Sierra Verde Selected To Try Out Google Expeditions
Google Expeditions is a new pilot program that allows teachers to take their classes on virtual reality field trips. Sierra Verde third through eighth grades were chosen among only 1000 classrooms nationwide to experience this Google product before it is made available to the public.
Here's how it works; A cardboard viewer (yes, cardboard), like the old ViewMasters from 25 years ago, is designed to house any smart phone. A student downloads a specially designed Google app that shows cool scenery in a left and right eye separation, creating a 3-D image. There will be more than 2 million cardboard viewers in circulation by the end of the year and our students saw it first.
This technology immerses the student in experiences that bring abstract concepts to life and gives students a deeper understanding of their world beyond the classroom. With over 100 programs to choose from, you can view Buckingham Palace, take an African safari, deep sea dive, or go to the moon..... which is what our 7th grade students did.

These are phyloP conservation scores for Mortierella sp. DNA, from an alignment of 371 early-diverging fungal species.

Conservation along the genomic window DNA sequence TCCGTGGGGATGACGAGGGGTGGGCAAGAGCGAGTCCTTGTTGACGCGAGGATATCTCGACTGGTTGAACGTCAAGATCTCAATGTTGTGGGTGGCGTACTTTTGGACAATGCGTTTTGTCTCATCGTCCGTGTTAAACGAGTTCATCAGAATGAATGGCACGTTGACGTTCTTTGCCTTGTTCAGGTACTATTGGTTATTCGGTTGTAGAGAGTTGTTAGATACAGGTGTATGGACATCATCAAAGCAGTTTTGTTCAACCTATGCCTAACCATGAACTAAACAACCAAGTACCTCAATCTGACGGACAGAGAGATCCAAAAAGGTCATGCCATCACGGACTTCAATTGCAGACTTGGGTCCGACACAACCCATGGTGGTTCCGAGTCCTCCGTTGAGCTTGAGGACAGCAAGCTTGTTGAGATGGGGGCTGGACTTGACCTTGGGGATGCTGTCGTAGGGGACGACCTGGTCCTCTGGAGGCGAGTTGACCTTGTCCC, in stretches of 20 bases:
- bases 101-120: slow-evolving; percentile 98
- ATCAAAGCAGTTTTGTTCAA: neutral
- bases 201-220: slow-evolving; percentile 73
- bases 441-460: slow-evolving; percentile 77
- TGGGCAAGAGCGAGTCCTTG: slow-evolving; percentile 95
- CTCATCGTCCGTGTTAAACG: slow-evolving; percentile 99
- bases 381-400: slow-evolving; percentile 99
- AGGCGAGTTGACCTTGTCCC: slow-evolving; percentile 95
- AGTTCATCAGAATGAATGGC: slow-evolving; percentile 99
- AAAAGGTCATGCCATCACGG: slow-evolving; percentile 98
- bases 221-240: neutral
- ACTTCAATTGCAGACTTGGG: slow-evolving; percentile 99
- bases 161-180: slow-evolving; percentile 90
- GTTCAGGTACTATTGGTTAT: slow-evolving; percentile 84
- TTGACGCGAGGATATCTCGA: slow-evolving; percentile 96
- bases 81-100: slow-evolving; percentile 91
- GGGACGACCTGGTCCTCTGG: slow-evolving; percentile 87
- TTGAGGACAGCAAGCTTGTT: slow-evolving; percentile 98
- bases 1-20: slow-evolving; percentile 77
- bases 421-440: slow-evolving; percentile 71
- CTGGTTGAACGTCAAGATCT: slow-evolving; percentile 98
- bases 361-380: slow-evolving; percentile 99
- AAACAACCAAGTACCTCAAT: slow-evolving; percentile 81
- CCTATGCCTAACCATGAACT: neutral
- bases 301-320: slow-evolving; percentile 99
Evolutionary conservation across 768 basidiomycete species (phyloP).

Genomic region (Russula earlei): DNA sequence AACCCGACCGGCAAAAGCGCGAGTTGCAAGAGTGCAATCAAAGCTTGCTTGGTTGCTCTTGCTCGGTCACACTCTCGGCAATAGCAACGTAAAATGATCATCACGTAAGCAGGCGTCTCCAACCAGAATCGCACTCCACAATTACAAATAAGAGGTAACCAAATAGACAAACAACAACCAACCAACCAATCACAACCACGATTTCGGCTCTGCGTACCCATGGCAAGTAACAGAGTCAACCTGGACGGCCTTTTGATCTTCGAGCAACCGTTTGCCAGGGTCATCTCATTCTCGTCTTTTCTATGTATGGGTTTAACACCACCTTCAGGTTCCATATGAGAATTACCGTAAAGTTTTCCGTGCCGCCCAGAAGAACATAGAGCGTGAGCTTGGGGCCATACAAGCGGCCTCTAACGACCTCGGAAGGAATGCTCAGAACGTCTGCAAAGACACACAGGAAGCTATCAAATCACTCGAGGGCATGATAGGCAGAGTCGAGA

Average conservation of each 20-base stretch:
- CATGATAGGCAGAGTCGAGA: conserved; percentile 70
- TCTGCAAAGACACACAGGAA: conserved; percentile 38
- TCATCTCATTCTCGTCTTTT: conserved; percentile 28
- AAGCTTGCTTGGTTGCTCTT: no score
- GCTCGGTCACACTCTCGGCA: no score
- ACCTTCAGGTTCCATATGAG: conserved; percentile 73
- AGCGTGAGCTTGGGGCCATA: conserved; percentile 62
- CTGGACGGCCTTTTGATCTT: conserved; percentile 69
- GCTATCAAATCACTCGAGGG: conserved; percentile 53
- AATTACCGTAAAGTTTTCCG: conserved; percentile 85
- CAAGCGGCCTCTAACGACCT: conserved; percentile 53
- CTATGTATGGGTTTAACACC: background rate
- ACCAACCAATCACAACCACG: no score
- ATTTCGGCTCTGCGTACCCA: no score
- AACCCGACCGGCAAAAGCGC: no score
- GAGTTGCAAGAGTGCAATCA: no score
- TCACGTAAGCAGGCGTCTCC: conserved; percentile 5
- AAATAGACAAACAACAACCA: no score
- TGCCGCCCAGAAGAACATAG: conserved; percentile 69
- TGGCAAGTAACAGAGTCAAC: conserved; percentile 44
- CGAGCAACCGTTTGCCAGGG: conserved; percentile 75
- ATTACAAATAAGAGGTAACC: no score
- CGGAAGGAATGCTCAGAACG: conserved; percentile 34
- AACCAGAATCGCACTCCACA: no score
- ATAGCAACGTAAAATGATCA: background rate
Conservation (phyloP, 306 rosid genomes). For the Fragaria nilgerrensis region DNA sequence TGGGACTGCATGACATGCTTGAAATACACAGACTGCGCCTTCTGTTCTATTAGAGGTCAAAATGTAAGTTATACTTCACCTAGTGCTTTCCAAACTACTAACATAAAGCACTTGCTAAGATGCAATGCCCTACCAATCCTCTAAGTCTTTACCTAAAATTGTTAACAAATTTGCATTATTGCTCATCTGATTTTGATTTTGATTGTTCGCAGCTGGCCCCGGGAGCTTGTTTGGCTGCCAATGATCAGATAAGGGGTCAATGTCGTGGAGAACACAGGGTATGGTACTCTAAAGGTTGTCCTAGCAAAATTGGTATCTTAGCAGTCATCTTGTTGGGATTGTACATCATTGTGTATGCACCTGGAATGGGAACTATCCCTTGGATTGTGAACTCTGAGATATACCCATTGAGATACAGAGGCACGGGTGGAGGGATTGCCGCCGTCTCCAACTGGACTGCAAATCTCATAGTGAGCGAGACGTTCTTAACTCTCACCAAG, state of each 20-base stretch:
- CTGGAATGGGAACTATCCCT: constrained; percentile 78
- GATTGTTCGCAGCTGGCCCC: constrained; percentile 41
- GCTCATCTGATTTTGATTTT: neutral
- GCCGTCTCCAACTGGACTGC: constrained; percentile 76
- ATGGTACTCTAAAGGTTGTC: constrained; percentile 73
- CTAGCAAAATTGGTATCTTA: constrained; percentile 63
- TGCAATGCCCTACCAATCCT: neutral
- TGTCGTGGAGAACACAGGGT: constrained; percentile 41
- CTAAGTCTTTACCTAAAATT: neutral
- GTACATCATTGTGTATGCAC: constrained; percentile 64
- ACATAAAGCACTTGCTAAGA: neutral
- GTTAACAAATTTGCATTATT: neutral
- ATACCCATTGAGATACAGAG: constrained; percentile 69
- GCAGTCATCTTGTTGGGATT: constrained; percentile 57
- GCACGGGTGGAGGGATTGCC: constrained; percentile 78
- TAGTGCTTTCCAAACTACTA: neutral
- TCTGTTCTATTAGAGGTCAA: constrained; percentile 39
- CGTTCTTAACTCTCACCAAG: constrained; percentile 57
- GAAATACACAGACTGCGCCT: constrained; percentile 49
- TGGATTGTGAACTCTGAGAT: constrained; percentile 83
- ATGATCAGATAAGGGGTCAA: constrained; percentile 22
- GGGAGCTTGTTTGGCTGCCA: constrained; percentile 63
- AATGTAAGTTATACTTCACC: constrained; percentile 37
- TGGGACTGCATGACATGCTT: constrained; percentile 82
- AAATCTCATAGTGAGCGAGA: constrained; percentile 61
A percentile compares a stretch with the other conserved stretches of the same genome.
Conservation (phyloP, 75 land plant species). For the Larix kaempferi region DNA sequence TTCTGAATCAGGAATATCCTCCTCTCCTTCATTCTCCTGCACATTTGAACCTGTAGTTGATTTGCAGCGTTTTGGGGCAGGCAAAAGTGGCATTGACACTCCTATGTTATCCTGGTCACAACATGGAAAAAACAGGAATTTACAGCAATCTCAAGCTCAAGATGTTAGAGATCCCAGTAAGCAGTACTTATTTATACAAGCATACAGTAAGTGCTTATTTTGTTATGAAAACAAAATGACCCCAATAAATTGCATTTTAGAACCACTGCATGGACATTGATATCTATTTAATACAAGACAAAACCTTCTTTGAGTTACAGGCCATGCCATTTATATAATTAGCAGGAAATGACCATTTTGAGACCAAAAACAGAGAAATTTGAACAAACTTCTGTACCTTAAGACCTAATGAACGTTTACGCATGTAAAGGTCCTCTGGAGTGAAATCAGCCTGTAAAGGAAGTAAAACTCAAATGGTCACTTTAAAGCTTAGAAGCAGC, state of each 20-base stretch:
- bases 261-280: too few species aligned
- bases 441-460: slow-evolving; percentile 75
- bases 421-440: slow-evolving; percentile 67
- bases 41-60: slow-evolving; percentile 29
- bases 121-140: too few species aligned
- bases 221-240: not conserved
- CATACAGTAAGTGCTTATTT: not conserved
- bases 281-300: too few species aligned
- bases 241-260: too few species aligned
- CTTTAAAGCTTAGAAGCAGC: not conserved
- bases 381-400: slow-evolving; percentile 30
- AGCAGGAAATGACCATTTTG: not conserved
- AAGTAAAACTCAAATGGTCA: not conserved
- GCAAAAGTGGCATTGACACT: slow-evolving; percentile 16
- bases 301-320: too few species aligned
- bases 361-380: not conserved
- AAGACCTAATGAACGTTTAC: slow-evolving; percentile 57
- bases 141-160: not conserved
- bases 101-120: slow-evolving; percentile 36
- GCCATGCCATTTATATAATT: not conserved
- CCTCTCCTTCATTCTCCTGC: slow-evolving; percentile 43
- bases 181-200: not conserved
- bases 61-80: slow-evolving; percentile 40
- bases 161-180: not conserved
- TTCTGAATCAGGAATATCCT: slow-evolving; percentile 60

Dennis Foote, SV 7th grade science teacher, said, "Google Expeditions takes the students out of the classroom and gives them a 360 degree panoramic view of space. Our class went to the moon, saw the Apollo 11 moon lander, the American flag that is still flying, and the famous Neal Armstrong footprints as if they were there. The kids could see the earth from the moon themselves."
Another class went to the Palace of Versailles in France. Students were heard saying, "Is this real gold on the ceiling? Oh!!! It's right there!". "I would love to live there. This is the best field trip ever!" "I feel like I am there."
One side affect of this teaching style is motion sickness. Lessons last about 20 minutes and then kids take a break so they can re-orient themselves to their classroom surroundings.
While nothing replaces hopping on a bus for a field trip, Google Expeditions provided a brilliant opportunity for teachers to integrate supplemental learning in an inexpensive way all through technology. Go STEM!